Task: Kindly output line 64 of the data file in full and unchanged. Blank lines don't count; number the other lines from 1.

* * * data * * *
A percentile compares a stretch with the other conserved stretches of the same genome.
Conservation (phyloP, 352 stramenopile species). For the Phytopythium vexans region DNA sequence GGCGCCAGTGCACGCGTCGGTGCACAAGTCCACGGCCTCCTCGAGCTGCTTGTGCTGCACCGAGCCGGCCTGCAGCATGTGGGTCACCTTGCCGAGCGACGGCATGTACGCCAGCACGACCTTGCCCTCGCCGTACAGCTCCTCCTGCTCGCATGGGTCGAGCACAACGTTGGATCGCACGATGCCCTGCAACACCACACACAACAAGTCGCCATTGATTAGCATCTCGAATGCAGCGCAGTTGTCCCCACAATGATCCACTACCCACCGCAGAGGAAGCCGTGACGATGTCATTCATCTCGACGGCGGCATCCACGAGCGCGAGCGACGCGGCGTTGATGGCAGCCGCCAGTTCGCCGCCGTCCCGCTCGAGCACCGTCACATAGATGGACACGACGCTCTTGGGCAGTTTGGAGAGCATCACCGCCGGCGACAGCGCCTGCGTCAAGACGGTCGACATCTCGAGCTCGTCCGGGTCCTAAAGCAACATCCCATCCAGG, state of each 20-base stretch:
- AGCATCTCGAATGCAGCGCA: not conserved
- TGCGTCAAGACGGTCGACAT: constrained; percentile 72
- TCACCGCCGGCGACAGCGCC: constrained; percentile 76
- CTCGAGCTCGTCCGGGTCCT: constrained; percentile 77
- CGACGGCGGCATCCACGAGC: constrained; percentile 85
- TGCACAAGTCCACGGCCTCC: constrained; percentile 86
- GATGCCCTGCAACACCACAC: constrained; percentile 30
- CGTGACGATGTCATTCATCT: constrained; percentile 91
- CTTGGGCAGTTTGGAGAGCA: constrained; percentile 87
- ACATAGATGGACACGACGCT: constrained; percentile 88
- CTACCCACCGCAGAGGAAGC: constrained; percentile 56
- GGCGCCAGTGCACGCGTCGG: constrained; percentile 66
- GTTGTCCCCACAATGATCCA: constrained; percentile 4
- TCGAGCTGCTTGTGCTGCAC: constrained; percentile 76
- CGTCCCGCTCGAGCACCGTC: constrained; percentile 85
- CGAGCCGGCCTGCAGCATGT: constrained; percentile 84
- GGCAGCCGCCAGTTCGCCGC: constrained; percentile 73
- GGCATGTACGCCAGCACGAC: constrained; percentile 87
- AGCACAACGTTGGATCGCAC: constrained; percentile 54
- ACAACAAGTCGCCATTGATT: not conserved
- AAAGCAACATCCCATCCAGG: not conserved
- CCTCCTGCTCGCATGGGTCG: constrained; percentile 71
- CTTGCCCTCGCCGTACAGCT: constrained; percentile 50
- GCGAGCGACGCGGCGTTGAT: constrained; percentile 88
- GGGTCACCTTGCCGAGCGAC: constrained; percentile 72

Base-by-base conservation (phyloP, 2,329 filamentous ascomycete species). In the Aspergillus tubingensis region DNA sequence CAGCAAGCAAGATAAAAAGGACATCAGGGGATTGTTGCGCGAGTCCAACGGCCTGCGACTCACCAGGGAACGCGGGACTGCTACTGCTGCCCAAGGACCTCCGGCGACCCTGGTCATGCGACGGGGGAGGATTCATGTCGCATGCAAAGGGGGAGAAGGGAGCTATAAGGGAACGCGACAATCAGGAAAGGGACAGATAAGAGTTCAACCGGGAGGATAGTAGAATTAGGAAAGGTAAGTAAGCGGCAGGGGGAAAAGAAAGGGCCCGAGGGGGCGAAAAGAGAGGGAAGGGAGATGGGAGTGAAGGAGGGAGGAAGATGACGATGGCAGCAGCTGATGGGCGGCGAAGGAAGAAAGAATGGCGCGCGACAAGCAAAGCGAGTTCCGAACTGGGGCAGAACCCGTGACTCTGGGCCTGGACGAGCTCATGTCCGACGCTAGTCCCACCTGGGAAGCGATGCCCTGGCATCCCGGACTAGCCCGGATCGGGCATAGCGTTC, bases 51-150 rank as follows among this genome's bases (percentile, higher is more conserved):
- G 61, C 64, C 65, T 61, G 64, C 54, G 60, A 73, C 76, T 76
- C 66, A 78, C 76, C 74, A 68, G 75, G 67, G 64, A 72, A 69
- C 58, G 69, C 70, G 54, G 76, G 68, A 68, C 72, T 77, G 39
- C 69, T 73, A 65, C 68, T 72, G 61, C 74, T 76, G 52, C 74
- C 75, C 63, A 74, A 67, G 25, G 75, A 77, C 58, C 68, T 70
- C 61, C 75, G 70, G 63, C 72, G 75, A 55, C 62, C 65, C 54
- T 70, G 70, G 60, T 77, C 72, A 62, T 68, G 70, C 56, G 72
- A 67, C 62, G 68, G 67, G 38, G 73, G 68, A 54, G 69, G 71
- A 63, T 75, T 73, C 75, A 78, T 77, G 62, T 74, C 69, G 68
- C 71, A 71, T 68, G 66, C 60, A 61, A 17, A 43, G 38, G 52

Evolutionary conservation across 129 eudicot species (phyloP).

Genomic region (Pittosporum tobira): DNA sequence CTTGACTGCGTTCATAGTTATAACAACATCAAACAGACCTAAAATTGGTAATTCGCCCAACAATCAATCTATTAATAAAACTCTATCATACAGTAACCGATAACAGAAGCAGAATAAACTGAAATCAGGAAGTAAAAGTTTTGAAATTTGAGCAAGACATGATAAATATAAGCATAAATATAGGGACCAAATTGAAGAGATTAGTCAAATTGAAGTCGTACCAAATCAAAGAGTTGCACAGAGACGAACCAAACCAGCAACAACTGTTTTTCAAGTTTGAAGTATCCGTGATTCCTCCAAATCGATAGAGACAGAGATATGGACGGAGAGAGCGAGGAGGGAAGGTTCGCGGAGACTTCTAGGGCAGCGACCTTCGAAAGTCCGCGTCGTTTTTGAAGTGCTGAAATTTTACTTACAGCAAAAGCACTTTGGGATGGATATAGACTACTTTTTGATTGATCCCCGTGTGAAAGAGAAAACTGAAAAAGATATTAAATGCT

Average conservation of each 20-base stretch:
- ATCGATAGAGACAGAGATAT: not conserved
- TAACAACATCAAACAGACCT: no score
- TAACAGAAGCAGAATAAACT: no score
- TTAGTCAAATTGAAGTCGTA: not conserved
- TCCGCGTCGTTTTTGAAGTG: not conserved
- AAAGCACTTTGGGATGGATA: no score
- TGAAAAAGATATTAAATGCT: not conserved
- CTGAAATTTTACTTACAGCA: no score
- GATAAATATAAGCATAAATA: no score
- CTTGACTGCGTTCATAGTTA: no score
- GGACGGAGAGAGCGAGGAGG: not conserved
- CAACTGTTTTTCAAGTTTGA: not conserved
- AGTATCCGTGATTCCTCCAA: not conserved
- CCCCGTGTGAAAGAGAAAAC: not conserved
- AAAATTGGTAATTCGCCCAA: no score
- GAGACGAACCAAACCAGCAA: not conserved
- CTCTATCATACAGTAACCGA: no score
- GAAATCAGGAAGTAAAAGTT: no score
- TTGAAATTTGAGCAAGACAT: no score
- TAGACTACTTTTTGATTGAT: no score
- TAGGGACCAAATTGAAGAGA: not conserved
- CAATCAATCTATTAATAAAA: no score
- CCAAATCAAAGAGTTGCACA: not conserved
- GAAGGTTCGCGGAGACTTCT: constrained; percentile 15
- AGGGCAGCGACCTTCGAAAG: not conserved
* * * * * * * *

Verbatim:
- CCAAATCAAAGAGTTGCACA: not conserved